Chap07 soln

Physical Chemistry

Info iconThis preview shows pages 1–3. Sign up to view the full content.

View Full Document Right Arrow Icon
7 Simple mixtures Solutions to exercises Discussion questions E7.1(b) For a component in an ideal solution, Raoult’s law is: p = xp . For real solutions, the activity, a , replaces the mole fraction, x , and Raoult’s law becomes p = ap . E7.2(b) All the colligative properties are a result of the lowering of the chemical potential of the solvent due to the presence of the solute. This reduction takes the form µ A = µ A + RT ln x A or µ A = µ A + ln a A , depending on whether or not the solution can be considered ideal. The lowering of the chemical potential results in a freezing point depression and a boiling point elevation as illustrated in Fig. 7.20 of the text. Both of these effects can be explained by the lowering of the vapour pressure of the solvent in solution due to the presence of the solute. The solute molecules get in the way of the solvent molecules, reducing their escaping tendency. E7.3(b) The activity of a solute is that property which determines how the chemical potential of the solute varies from its value in a speci±ed reference state. This is seen from the relation µ = µ + ln a , where µ is the value of the chemical potential in the reference state. The reference state is either the hypothetical state where the pure solute obeys Henry’s law (if the solute is volatile) or the hypothetical state where the solute at unit molality obeys Henry’s law (if the solute is involatile). The activity of the solute can then be de±ned as that physical property which makes the above relation true. It can be interpreted as an effective concentration. Numerical exercises E7.4(b) Total volume V = n A V A + n B V B = n(x A V A + x B V B ) Total mass m = n A M A + n B M B = n(x A M A + ( 1 x A )M B ) where n = n A + n B m x A M A + ( 1 x A )M B = n n = 1 . 000 kg ( 10 3 g / kg ) ( 0 . 3713 ) × ( 241 . 1g / mol ) + ( 1 0 . 3713 ) × ( 198 . 2g / mol ) = 4 . 670 ¯ 1 mol V = n(x A V A + x B V B ) = ( 4 . 670 ¯ 1 mol ) × [ ( 0 . 3713 ) × ( 188 . 2cm 3 mol 1 ) + ( 1 0 . 3713 ) × ( 176 . 14 cm 3 mol 1 ) ] = 843 . 5cm 3 E7.5(b) Let A denote water and B ethanol. The total volume of the solution is V = n A V A + n B V B We know V B ; we need to determine n A and n B in order to solve for V A . Assume we have 100 cm 3 of solution; then the mass is m = ρV = ( 0 . 9687 g cm 3 ) × ( 100 cm 3 ) = 96 . 87 g of which ( 0 . 20 ) × ( 96 . 87 g ) = 19 . 374 g is ethanol and ( 0 . 80 ) × ( 96 . 87 g ) = 77 . 496 g is water. n A = 77 . 496 g 18 . 02 g mol 1 = 4 . 3 0 mol H 2 O n B = 19 . 374 g 46 . 07 g mol 1 = 0 . 42 05 mol ethanol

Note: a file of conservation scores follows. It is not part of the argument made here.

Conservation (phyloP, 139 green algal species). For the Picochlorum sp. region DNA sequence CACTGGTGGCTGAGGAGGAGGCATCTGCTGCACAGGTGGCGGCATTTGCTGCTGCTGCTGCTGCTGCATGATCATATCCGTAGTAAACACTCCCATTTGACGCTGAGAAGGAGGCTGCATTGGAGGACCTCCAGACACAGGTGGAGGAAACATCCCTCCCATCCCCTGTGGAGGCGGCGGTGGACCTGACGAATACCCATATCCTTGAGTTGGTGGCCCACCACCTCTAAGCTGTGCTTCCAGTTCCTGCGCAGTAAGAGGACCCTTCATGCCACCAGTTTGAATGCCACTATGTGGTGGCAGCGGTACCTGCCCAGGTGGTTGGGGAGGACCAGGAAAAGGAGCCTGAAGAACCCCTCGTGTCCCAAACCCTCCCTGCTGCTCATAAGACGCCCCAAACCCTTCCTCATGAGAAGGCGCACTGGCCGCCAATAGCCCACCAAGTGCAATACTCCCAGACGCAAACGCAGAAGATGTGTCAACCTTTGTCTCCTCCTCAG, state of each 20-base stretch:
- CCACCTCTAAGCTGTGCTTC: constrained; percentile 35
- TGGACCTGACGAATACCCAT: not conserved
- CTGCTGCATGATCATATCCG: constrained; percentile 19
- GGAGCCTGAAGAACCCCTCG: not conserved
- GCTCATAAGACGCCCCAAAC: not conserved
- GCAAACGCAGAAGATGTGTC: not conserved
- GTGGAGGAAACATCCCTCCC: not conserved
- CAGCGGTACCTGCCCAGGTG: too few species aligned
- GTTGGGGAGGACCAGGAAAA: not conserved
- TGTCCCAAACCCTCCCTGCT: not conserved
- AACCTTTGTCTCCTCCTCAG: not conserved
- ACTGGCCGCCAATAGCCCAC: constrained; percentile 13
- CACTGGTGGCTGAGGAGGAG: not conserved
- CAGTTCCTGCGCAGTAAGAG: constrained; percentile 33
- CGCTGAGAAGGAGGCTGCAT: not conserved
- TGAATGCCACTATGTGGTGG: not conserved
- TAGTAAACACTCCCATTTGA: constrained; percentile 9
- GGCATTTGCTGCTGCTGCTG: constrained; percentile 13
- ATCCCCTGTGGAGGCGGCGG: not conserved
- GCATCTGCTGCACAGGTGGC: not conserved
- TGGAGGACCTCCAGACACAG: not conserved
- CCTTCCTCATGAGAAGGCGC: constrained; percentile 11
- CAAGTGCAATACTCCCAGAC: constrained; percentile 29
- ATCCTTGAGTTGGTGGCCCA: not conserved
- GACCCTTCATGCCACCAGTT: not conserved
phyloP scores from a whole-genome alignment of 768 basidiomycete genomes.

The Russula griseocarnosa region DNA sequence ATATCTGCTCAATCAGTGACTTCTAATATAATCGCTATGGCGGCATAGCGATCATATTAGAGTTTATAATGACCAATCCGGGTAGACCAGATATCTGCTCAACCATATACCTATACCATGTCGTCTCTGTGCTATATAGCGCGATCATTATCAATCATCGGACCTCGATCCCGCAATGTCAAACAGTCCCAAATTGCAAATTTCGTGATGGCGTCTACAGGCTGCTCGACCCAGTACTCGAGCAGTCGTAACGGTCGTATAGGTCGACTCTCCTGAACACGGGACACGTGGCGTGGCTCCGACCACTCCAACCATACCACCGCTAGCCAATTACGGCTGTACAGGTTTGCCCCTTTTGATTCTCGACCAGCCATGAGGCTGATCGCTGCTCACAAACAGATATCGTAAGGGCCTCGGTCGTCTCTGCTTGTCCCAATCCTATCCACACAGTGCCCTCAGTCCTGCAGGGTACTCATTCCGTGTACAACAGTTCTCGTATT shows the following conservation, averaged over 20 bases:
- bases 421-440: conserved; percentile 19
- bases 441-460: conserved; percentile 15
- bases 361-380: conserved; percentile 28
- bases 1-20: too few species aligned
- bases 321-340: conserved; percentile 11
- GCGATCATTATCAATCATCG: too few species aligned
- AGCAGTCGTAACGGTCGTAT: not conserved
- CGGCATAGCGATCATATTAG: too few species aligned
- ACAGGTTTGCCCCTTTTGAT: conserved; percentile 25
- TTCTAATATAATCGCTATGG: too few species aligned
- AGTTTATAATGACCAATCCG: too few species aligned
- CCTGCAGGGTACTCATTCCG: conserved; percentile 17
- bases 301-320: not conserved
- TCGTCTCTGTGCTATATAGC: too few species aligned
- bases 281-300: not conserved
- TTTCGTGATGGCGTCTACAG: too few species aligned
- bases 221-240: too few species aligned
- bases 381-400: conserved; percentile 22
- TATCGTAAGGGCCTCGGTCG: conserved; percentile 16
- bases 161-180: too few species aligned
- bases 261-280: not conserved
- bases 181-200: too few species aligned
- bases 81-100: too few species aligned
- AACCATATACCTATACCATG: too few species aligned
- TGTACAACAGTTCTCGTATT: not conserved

Background image of page 1

Info iconThis preview has intentionally blurred sections. Sign up to view the full version.

View Full DocumentRight Arrow Icon
98 INSTRUCTOR S MANUAL V n B V B n A = V A = 100 cm 3 ( 0 . 42 05 mol ) × ( 52 . 2cm 3 mol 1 ) 4 . 3 ¯ 0 mol = 18 . 15 cm 3 = 18 cm 3 E7.6(b) Check that p B /x B = a constant (K B ) x B 0 . 010 0 . 015 0 . 020 (p B /x B )/ kPa 8 . 2 × 10 3 8 . 1 × 10 3 8 . 3 × 10 3 K B = p/x , average value is 8 . 2 × 10 3 kPa E7.7(b) In exercise 7.6(b), the Henry’s law constant was determined for concentrations expressed in mole fractions. Thus the concentration in molality must be converted to mole fraction.
Background image of page 2
Image of page 3
This is the end of the preview. Sign up to access the rest of the document.

This document was uploaded on 01/29/2008.

Page1 / 15

Chap07 soln - 7 Simple mixtures Solutions to exercises...

This preview shows document pages 1 - 3. Sign up to view the full document.

View Full Document Right Arrow Icon
Ask a homework question - tutors are online